Lawyers Predict Potential Backlash to Secret Surveillance of Muslims

January 3, 2006
Washington, DC — Lawyers requesting the federal government turn over addresses of sites it had monitored surreptitiously say if records show religious profiling occurred, American Muslims will be more wary of cooperating with the war on terror.
“If this demonstrates that Muslim sites were monitored just because they were Muslim sites, without law enforcement leads, it’s going to have a chilling effect on people’s free speech and hurt the war on terrorism,” said Kareem Shora, legal director of the American-Arab Anti-Discrimination Committee in Washington.
The ADC asked for the addresses in a Freedom of Information Act request made to the FBI and the Departments of Justice and Energy on Tuesday (Dec. 27),the same day the Los Angeles-based Muslim Public Affairs Council urged Attorney General Alberto Gonzales and FBI Director Robert Mueller to meet with American Muslim leaders about civil rights concerns. The Council on American-Islamic Relations in Washington filed a similar FOIA request on Dec. 22.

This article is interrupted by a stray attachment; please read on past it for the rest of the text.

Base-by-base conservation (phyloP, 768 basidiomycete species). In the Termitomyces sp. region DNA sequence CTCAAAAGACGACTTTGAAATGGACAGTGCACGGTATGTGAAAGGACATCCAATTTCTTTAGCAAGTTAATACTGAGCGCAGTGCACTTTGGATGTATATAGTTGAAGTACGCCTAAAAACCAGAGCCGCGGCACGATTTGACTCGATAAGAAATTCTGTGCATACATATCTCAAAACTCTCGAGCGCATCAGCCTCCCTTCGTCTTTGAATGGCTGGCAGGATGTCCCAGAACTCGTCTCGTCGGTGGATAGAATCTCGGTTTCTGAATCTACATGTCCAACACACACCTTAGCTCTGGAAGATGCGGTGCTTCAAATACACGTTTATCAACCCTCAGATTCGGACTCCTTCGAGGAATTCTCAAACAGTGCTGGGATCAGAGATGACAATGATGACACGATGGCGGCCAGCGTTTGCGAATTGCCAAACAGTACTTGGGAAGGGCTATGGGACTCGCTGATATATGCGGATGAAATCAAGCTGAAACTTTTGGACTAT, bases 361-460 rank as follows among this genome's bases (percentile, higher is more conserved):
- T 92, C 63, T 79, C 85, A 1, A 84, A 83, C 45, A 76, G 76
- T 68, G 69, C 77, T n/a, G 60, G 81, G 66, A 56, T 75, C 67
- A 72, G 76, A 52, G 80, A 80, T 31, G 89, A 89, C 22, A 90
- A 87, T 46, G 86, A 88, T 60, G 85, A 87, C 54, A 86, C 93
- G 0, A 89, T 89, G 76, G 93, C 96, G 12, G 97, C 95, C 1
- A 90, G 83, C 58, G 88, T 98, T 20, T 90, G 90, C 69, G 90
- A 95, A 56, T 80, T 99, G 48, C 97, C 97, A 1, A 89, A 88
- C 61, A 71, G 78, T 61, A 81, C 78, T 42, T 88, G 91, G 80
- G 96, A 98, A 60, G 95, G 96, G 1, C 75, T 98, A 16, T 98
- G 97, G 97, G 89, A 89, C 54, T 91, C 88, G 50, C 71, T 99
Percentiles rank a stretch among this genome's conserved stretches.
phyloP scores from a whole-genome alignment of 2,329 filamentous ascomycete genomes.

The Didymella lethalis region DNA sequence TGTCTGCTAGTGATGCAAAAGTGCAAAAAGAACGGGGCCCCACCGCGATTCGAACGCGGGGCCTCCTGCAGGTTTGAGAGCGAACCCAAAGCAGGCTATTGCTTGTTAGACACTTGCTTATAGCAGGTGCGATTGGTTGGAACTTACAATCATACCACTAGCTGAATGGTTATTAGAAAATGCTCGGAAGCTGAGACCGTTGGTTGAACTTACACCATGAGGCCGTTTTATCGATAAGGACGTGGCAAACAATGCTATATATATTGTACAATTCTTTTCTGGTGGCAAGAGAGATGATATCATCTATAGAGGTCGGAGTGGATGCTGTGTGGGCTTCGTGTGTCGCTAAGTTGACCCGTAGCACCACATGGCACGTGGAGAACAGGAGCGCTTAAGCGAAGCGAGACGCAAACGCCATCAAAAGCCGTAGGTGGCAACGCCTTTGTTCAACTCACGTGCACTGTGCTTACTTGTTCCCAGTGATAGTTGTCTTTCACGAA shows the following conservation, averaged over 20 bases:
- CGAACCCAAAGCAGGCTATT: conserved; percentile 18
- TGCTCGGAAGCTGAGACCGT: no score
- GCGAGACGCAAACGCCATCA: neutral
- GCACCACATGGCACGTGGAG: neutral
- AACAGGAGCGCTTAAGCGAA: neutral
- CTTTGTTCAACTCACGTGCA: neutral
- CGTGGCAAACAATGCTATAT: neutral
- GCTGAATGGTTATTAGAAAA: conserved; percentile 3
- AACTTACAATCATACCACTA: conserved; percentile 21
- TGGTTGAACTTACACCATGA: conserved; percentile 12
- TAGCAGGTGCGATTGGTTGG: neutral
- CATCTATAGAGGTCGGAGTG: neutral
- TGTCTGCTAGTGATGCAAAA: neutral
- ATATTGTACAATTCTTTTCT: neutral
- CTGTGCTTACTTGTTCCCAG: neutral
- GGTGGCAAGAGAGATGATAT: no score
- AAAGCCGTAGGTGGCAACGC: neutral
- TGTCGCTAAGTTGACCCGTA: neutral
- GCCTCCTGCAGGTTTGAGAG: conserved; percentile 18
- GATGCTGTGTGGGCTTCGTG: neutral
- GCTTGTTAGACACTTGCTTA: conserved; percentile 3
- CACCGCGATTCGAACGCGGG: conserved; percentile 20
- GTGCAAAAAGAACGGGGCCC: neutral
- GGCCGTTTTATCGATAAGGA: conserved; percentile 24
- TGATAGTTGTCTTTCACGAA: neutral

The requests were made after an article in U.S News and World Report said federal investigators secretly monitored radiation levels at more than 100 mosques, homes, businesses and other Muslim sites without search warrants or court orders.
“Our main purpose was to put the government on notice,” said Arsalan Iftikhar, CAIR’s legal director. He said he believes government agencies will turn over some materials, but that much of the information will be blacked-out. “From all appearances, it seems only Muslim institutions have been monitored,” he said.
The FBI has shown that it takes the concerns of American Muslims seriously, Shora said. Shora cited as an example the FBI’s tracking down perpetrators of hate crimes against Muslims after 9/11. On Dec. 22, the FBI offered a $15,000 reward for information about the bombing of a Cincinnati mosque just two days earlier.
Revelations of secret surveillance seem to have sparked little discussion among American Muslims, said Kamran Memon, a civil rights attorney in Chicago who started the Web site as a forum where American Muslims could talk about national security and related issues.
“They may feel like it’s not a big deal since the monitoring has been non-intrusive,” said Memom, who belongs to several American Muslim online discussion groups, or, “They feel that government surveillance and monitoring have become so pervasive that they can’t do anything about it, and they’ve come to accept it, and just go on with their lives.”

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